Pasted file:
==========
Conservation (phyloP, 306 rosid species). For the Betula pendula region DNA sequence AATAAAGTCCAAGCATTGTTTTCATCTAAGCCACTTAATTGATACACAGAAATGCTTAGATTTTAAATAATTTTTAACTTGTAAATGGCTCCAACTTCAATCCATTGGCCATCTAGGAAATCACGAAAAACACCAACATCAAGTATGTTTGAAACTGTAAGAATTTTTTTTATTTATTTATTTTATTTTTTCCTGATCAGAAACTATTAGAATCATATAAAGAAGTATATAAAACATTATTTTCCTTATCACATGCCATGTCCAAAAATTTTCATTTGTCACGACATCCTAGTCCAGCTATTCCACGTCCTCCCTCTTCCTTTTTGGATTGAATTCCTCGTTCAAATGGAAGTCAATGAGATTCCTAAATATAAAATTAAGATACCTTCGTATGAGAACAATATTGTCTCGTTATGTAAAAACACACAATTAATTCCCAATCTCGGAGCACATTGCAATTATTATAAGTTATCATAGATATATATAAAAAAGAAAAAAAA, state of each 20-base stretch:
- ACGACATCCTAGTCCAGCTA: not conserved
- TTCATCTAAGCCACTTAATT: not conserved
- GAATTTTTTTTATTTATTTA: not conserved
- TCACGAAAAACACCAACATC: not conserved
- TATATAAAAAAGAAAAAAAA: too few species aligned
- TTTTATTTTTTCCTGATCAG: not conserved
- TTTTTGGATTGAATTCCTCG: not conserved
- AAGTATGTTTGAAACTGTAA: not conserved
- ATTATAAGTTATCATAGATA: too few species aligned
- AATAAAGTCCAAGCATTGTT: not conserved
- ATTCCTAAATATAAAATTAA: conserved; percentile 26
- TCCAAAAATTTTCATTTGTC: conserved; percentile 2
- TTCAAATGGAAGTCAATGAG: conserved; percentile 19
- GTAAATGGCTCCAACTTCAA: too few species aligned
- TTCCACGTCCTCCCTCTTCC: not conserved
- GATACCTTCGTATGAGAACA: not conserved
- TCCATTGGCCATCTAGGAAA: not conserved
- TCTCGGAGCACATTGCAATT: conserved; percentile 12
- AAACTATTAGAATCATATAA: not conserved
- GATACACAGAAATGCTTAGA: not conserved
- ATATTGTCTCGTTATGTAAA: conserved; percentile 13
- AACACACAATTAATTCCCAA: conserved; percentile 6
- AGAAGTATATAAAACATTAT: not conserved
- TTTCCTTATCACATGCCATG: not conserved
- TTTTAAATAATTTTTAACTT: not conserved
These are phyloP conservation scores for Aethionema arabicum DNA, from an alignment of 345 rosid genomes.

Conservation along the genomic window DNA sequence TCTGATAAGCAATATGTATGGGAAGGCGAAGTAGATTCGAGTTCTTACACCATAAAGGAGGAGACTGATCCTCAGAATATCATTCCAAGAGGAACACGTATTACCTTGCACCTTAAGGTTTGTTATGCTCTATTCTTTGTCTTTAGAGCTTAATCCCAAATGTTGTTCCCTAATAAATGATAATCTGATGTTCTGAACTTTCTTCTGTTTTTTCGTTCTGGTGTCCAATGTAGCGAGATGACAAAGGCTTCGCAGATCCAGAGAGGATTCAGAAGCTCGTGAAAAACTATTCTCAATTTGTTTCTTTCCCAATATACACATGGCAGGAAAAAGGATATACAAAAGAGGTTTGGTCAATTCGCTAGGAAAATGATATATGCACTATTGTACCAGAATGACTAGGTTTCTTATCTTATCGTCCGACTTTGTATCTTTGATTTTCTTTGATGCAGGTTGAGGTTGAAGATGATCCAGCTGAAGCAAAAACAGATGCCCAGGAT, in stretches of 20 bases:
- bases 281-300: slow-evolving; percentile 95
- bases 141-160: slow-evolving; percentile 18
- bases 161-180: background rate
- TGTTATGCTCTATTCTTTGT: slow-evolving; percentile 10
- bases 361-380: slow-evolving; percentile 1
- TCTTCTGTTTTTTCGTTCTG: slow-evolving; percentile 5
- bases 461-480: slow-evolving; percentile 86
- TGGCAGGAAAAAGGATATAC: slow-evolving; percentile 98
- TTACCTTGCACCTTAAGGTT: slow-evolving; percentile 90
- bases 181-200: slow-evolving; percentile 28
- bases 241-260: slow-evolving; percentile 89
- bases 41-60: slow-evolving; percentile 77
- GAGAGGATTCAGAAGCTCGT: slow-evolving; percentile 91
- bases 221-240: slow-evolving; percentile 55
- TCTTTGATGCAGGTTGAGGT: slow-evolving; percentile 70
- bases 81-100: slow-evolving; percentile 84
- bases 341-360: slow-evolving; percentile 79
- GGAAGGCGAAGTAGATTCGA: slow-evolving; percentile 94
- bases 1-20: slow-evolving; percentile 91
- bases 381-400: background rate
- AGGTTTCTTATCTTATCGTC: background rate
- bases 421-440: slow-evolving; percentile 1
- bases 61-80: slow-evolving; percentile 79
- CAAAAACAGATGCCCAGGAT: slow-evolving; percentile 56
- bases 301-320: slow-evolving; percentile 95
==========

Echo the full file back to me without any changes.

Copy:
Conservation (phyloP, 306 rosid species). For the Betula pendula region DNA sequence AATAAAGTCCAAGCATTGTTTTCATCTAAGCCACTTAATTGATACACAGAAATGCTTAGATTTTAAATAATTTTTAACTTGTAAATGGCTCCAACTTCAATCCATTGGCCATCTAGGAAATCACGAAAAACACCAACATCAAGTATGTTTGAAACTGTAAGAATTTTTTTTATTTATTTATTTTATTTTTTCCTGATCAGAAACTATTAGAATCATATAAAGAAGTATATAAAACATTATTTTCCTTATCACATGCCATGTCCAAAAATTTTCATTTGTCACGACATCCTAGTCCAGCTATTCCACGTCCTCCCTCTTCCTTTTTGGATTGAATTCCTCGTTCAAATGGAAGTCAATGAGATTCCTAAATATAAAATTAAGATACCTTCGTATGAGAACAATATTGTCTCGTTATGTAAAAACACACAATTAATTCCCAATCTCGGAGCACATTGCAATTATTATAAGTTATCATAGATATATATAAAAAAGAAAAAAAA, state of each 20-base stretch:
- ACGACATCCTAGTCCAGCTA: not conserved
- TTCATCTAAGCCACTTAATT: not conserved
- GAATTTTTTTTATTTATTTA: not conserved
- TCACGAAAAACACCAACATC: not conserved
- TATATAAAAAAGAAAAAAAA: too few species aligned
- TTTTATTTTTTCCTGATCAG: not conserved
- TTTTTGGATTGAATTCCTCG: not conserved
- AAGTATGTTTGAAACTGTAA: not conserved
- ATTATAAGTTATCATAGATA: too few species aligned
- AATAAAGTCCAAGCATTGTT: not conserved
- ATTCCTAAATATAAAATTAA: conserved; percentile 26
- TCCAAAAATTTTCATTTGTC: conserved; percentile 2
- TTCAAATGGAAGTCAATGAG: conserved; percentile 19
- GTAAATGGCTCCAACTTCAA: too few species aligned
- TTCCACGTCCTCCCTCTTCC: not conserved
- GATACCTTCGTATGAGAACA: not conserved
- TCCATTGGCCATCTAGGAAA: not conserved
- TCTCGGAGCACATTGCAATT: conserved; percentile 12
- AAACTATTAGAATCATATAA: not conserved
- GATACACAGAAATGCTTAGA: not conserved
- ATATTGTCTCGTTATGTAAA: conserved; percentile 13
- AACACACAATTAATTCCCAA: conserved; percentile 6
- AGAAGTATATAAAACATTAT: not conserved
- TTTCCTTATCACATGCCATG: not conserved
- TTTTAAATAATTTTTAACTT: not conserved
These are phyloP conservation scores for Aethionema arabicum DNA, from an alignment of 345 rosid genomes.

Conservation along the genomic window DNA sequence TCTGATAAGCAATATGTATGGGAAGGCGAAGTAGATTCGAGTTCTTACACCATAAAGGAGGAGACTGATCCTCAGAATATCATTCCAAGAGGAACACGTATTACCTTGCACCTTAAGGTTTGTTATGCTCTATTCTTTGTCTTTAGAGCTTAATCCCAAATGTTGTTCCCTAATAAATGATAATCTGATGTTCTGAACTTTCTTCTGTTTTTTCGTTCTGGTGTCCAATGTAGCGAGATGACAAAGGCTTCGCAGATCCAGAGAGGATTCAGAAGCTCGTGAAAAACTATTCTCAATTTGTTTCTTTCCCAATATACACATGGCAGGAAAAAGGATATACAAAAGAGGTTTGGTCAATTCGCTAGGAAAATGATATATGCACTATTGTACCAGAATGACTAGGTTTCTTATCTTATCGTCCGACTTTGTATCTTTGATTTTCTTTGATGCAGGTTGAGGTTGAAGATGATCCAGCTGAAGCAAAAACAGATGCCCAGGAT, in stretches of 20 bases:
- bases 281-300: slow-evolving; percentile 95
- bases 141-160: slow-evolving; percentile 18
- bases 161-180: background rate
- TGTTATGCTCTATTCTTTGT: slow-evolving; percentile 10
- bases 361-380: slow-evolving; percentile 1
- TCTTCTGTTTTTTCGTTCTG: slow-evolving; percentile 5
- bases 461-480: slow-evolving; percentile 86
- TGGCAGGAAAAAGGATATAC: slow-evolving; percentile 98
- TTACCTTGCACCTTAAGGTT: slow-evolving; percentile 90
- bases 181-200: slow-evolving; percentile 28
- bases 241-260: slow-evolving; percentile 89
- bases 41-60: slow-evolving; percentile 77
- GAGAGGATTCAGAAGCTCGT: slow-evolving; percentile 91
- bases 221-240: slow-evolving; percentile 55
- TCTTTGATGCAGGTTGAGGT: slow-evolving; percentile 70
- bases 81-100: slow-evolving; percentile 84
- bases 341-360: slow-evolving; percentile 79
- GGAAGGCGAAGTAGATTCGA: slow-evolving; percentile 94
- bases 1-20: slow-evolving; percentile 91
- bases 381-400: background rate
- AGGTTTCTTATCTTATCGTC: background rate
- bases 421-440: slow-evolving; percentile 1
- bases 61-80: slow-evolving; percentile 79
- CAAAAACAGATGCCCAGGAT: slow-evolving; percentile 56
- bases 301-320: slow-evolving; percentile 95